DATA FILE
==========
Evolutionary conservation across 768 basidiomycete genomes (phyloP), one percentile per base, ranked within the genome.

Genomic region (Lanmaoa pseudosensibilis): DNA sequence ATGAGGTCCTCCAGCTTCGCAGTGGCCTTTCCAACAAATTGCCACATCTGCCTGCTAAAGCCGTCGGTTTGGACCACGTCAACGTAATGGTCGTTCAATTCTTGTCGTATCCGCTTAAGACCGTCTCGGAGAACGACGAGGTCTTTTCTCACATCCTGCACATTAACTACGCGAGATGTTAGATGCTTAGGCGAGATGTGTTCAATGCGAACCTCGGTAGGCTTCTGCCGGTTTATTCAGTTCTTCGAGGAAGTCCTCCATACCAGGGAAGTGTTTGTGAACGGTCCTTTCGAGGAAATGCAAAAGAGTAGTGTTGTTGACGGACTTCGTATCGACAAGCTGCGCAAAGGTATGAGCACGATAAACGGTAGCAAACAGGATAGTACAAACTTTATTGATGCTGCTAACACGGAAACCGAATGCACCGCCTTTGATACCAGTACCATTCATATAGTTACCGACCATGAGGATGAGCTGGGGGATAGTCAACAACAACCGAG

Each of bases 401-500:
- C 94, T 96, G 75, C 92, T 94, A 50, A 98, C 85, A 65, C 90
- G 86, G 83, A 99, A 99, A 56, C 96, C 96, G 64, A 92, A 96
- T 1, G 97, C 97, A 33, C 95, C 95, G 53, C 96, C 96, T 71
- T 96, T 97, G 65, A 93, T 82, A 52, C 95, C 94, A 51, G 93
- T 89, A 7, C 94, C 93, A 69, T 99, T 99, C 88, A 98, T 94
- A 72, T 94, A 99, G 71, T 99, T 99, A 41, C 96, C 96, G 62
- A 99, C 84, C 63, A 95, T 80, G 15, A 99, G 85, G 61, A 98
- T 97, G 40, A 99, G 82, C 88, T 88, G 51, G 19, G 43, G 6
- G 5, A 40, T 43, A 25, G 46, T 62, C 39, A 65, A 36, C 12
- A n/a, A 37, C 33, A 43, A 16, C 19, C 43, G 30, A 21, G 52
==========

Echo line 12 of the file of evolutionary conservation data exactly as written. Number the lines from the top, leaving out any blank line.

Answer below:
- G 5, A 40, T 43, A 25, G 46, T 62, C 39, A 65, A 36, C 12